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A brief History of Aromatherapy


Aromatic plants have been used as far back as 18,000BC. It is thought that aromatic plants were burned to drive out evil spirits.

The production of vegetable oils started in the Neolithic period, (7,000-4,000BC) These were Olive, castor, sesame and linseed oils produced by pressing.

Ancient Egyptian records referring to aromatic barks and resins and the use of perfumed oils, aromatic wines and vinegars date back to 4,500BC. Tutenkhamen’s tomb (1,350BC) still contained traces of frankincense, myrrh and a variety of spikenard. As well as the  those already mentioned, Origanum, Juniper, Bitter Almond, Coriander and Calamus were also frequently used.

At that time there was little distinction between medicinal, magical and cosmetic/aesthetic use of plant extracts.

The Greeks gave birth to medicine as a science. Aristotle taught the four elements and Hippocrates emphasised medical treatment based on careful observation.

Diascroides, a Greek surgeon in the Roman army of Nero wrote, De Materia Medica which first gave details of when a plant’s active principles are at their most abundant, for example the aroma of Jasmine is strongest after sunset and should be picked at night whereas rose flowers should be picked before noon at the latest.

In the 10th Century, the Arab physician, Avicenna is thought to have discovered distillation, producing aromatic waters as well as essential oils. Rose water became one of the most popular scents arriving in Europe during the Crusades.

By the 13th Century, France had it’s own manufacturers of perfume. Perfumers were reported to be virtually immune from the plague.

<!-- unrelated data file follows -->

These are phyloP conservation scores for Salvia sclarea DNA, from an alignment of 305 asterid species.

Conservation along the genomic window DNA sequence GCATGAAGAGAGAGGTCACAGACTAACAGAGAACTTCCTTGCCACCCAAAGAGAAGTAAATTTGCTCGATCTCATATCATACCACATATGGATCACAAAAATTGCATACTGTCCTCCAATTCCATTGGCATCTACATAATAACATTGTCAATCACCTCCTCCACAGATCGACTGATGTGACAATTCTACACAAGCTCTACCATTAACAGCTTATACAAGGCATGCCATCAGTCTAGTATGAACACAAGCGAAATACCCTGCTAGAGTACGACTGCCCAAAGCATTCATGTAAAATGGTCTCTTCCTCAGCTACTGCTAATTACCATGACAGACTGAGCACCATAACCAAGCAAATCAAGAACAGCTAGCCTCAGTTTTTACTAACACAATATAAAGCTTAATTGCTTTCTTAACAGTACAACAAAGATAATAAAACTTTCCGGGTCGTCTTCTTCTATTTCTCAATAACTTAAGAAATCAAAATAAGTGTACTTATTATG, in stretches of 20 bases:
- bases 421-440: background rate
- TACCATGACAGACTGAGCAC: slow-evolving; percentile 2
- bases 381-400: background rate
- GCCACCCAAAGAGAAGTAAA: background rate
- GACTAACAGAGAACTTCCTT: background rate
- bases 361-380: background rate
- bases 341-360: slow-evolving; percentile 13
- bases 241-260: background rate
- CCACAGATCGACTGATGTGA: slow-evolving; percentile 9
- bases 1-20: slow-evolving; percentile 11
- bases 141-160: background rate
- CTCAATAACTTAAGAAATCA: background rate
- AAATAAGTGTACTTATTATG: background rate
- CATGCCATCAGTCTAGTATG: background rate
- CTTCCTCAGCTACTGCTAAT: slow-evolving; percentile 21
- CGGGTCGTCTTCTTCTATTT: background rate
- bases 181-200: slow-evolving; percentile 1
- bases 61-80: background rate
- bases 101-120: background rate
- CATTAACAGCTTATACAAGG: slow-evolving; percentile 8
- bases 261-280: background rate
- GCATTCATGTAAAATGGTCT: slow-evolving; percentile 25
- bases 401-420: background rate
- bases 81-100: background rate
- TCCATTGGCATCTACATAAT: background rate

In the 1500’s the, “Doctrine of Signatures” was developed, the idea that physical resemblance was related to clinical effectiveness – red rose petals for disorders of the blood.

A more scientific ethos gradually emerged after the plague of 1665. Linnaeus developed his system of classification of plants which has remains largely unchanged today though dna testing has resulted in some plants being re-classified.

In the 19th Century research into essential oils was largely centred upon Grasse in Southern France, however medical use of herbs and oils declined with the rise of chemical medicine. Synthetic perfumes also gained ground during this period.

In the 1920s and 30s, the Italian Doctors, Gatti and Cajoli researched into the medicinal, psychological and cosmetic benefits of essential oils. Paolo Rovesti was the first to show the value of certain essences for anxiety and depression.

Marguerite Maury researched into the cosmetic aspects of essential oils, and brought together, medicine, health and beauty. She helped to establish Aromatherapy as a medico-cosmetic therapy based on massage and published, “The secret of Life and Youth” in 1961.

Research continues today and the number of essential oils in use continues to rise. At the same time some myths about massage and essential oils are dispelled. A number of text books cite Juniper as being contraindicated in pregnancy yet the only connection seems to be the use of Gin during illegal abortions!

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